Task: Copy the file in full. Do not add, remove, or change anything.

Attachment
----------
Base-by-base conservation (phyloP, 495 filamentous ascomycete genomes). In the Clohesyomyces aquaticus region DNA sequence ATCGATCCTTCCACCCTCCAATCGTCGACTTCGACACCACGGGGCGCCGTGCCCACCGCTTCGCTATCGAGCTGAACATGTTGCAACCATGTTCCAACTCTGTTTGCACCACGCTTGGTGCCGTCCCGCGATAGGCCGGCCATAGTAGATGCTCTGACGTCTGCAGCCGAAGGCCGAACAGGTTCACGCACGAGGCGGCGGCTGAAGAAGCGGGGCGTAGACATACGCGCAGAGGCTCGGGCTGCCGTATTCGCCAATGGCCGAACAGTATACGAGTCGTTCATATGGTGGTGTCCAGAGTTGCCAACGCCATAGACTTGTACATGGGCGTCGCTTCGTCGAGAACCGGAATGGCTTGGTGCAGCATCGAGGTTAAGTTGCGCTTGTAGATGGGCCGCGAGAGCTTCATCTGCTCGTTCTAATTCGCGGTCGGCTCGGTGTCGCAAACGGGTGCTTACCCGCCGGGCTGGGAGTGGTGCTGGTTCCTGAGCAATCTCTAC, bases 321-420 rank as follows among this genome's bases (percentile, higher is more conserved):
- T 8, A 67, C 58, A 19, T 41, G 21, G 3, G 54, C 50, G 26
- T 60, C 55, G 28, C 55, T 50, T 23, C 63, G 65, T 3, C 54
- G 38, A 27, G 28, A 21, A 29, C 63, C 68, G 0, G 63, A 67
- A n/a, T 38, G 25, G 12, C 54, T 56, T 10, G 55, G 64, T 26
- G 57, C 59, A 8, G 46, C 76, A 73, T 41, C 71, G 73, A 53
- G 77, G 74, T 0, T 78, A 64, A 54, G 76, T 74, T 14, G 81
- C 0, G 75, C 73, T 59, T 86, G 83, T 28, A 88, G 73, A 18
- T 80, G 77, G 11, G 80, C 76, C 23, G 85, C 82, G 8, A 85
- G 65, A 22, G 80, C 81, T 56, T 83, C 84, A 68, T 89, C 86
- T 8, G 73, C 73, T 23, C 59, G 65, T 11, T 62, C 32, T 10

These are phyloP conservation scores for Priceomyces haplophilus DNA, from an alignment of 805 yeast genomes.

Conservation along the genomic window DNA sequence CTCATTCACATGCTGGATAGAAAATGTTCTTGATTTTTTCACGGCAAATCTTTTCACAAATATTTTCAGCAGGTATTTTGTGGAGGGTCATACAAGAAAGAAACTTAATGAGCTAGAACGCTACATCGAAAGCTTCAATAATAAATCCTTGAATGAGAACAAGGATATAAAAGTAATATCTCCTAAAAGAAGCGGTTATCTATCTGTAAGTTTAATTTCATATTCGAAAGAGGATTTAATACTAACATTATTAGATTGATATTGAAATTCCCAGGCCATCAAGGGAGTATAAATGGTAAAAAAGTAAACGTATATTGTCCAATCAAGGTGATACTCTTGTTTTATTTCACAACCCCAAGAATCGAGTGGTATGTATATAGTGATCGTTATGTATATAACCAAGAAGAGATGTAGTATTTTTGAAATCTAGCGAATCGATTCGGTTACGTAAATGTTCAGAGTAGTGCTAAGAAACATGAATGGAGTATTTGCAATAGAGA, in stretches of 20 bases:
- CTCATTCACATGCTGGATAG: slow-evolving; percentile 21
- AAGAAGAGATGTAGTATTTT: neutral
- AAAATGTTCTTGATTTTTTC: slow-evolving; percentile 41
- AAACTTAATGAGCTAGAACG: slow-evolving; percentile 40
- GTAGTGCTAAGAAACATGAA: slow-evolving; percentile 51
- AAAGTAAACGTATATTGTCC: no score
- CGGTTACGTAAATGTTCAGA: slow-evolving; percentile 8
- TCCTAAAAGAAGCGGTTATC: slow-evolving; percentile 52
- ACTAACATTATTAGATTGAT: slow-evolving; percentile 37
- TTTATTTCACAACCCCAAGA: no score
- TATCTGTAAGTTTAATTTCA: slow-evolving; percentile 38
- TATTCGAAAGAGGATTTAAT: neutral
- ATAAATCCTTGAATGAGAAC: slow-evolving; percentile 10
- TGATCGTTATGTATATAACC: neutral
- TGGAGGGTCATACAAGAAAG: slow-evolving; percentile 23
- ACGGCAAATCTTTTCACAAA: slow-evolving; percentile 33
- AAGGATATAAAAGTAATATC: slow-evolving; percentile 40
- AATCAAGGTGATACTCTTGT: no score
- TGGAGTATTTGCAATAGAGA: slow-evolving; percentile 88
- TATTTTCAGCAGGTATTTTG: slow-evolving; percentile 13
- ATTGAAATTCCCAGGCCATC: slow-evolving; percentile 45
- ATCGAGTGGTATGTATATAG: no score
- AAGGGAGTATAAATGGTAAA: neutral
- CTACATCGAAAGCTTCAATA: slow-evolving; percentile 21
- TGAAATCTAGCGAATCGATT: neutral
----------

Base-by-base conservation (phyloP, 495 filamentous ascomycete genomes). In the Clohesyomyces aquaticus region DNA sequence ATCGATCCTTCCACCCTCCAATCGTCGACTTCGACACCACGGGGCGCCGTGCCCACCGCTTCGCTATCGAGCTGAACATGTTGCAACCATGTTCCAACTCTGTTTGCACCACGCTTGGTGCCGTCCCGCGATAGGCCGGCCATAGTAGATGCTCTGACGTCTGCAGCCGAAGGCCGAACAGGTTCACGCACGAGGCGGCGGCTGAAGAAGCGGGGCGTAGACATACGCGCAGAGGCTCGGGCTGCCGTATTCGCCAATGGCCGAACAGTATACGAGTCGTTCATATGGTGGTGTCCAGAGTTGCCAACGCCATAGACTTGTACATGGGCGTCGCTTCGTCGAGAACCGGAATGGCTTGGTGCAGCATCGAGGTTAAGTTGCGCTTGTAGATGGGCCGCGAGAGCTTCATCTGCTCGTTCTAATTCGCGGTCGGCTCGGTGTCGCAAACGGGTGCTTACCCGCCGGGCTGGGAGTGGTGCTGGTTCCTGAGCAATCTCTAC, bases 321-420 rank as follows among this genome's bases (percentile, higher is more conserved):
- T 8, A 67, C 58, A 19, T 41, G 21, G 3, G 54, C 50, G 26
- T 60, C 55, G 28, C 55, T 50, T 23, C 63, G 65, T 3, C 54
- G 38, A 27, G 28, A 21, A 29, C 63, C 68, G 0, G 63, A 67
- A n/a, T 38, G 25, G 12, C 54, T 56, T 10, G 55, G 64, T 26
- G 57, C 59, A 8, G 46, C 76, A 73, T 41, C 71, G 73, A 53
- G 77, G 74, T 0, T 78, A 64, A 54, G 76, T 74, T 14, G 81
- C 0, G 75, C 73, T 59, T 86, G 83, T 28, A 88, G 73, A 18
- T 80, G 77, G 11, G 80, C 76, C 23, G 85, C 82, G 8, A 85
- G 65, A 22, G 80, C 81, T 56, T 83, C 84, A 68, T 89, C 86
- T 8, G 73, C 73, T 23, C 59, G 65, T 11, T 62, C 32, T 10

These are phyloP conservation scores for Priceomyces haplophilus DNA, from an alignment of 805 yeast genomes.

Conservation along the genomic window DNA sequence CTCATTCACATGCTGGATAGAAAATGTTCTTGATTTTTTCACGGCAAATCTTTTCACAAATATTTTCAGCAGGTATTTTGTGGAGGGTCATACAAGAAAGAAACTTAATGAGCTAGAACGCTACATCGAAAGCTTCAATAATAAATCCTTGAATGAGAACAAGGATATAAAAGTAATATCTCCTAAAAGAAGCGGTTATCTATCTGTAAGTTTAATTTCATATTCGAAAGAGGATTTAATACTAACATTATTAGATTGATATTGAAATTCCCAGGCCATCAAGGGAGTATAAATGGTAAAAAAGTAAACGTATATTGTCCAATCAAGGTGATACTCTTGTTTTATTTCACAACCCCAAGAATCGAGTGGTATGTATATAGTGATCGTTATGTATATAACCAAGAAGAGATGTAGTATTTTTGAAATCTAGCGAATCGATTCGGTTACGTAAATGTTCAGAGTAGTGCTAAGAAACATGAATGGAGTATTTGCAATAGAGA, in stretches of 20 bases:
- CTCATTCACATGCTGGATAG: slow-evolving; percentile 21
- AAGAAGAGATGTAGTATTTT: neutral
- AAAATGTTCTTGATTTTTTC: slow-evolving; percentile 41
- AAACTTAATGAGCTAGAACG: slow-evolving; percentile 40
- GTAGTGCTAAGAAACATGAA: slow-evolving; percentile 51
- AAAGTAAACGTATATTGTCC: no score
- CGGTTACGTAAATGTTCAGA: slow-evolving; percentile 8
- TCCTAAAAGAAGCGGTTATC: slow-evolving; percentile 52
- ACTAACATTATTAGATTGAT: slow-evolving; percentile 37
- TTTATTTCACAACCCCAAGA: no score
- TATCTGTAAGTTTAATTTCA: slow-evolving; percentile 38
- TATTCGAAAGAGGATTTAAT: neutral
- ATAAATCCTTGAATGAGAAC: slow-evolving; percentile 10
- TGATCGTTATGTATATAACC: neutral
- TGGAGGGTCATACAAGAAAG: slow-evolving; percentile 23
- ACGGCAAATCTTTTCACAAA: slow-evolving; percentile 33
- AAGGATATAAAAGTAATATC: slow-evolving; percentile 40
- AATCAAGGTGATACTCTTGT: no score
- TGGAGTATTTGCAATAGAGA: slow-evolving; percentile 88
- TATTTTCAGCAGGTATTTTG: slow-evolving; percentile 13
- ATTGAAATTCCCAGGCCATC: slow-evolving; percentile 45
- ATCGAGTGGTATGTATATAG: no score
- AAGGGAGTATAAATGGTAAA: neutral
- CTACATCGAAAGCTTCAATA: slow-evolving; percentile 21
- TGAAATCTAGCGAATCGATT: neutral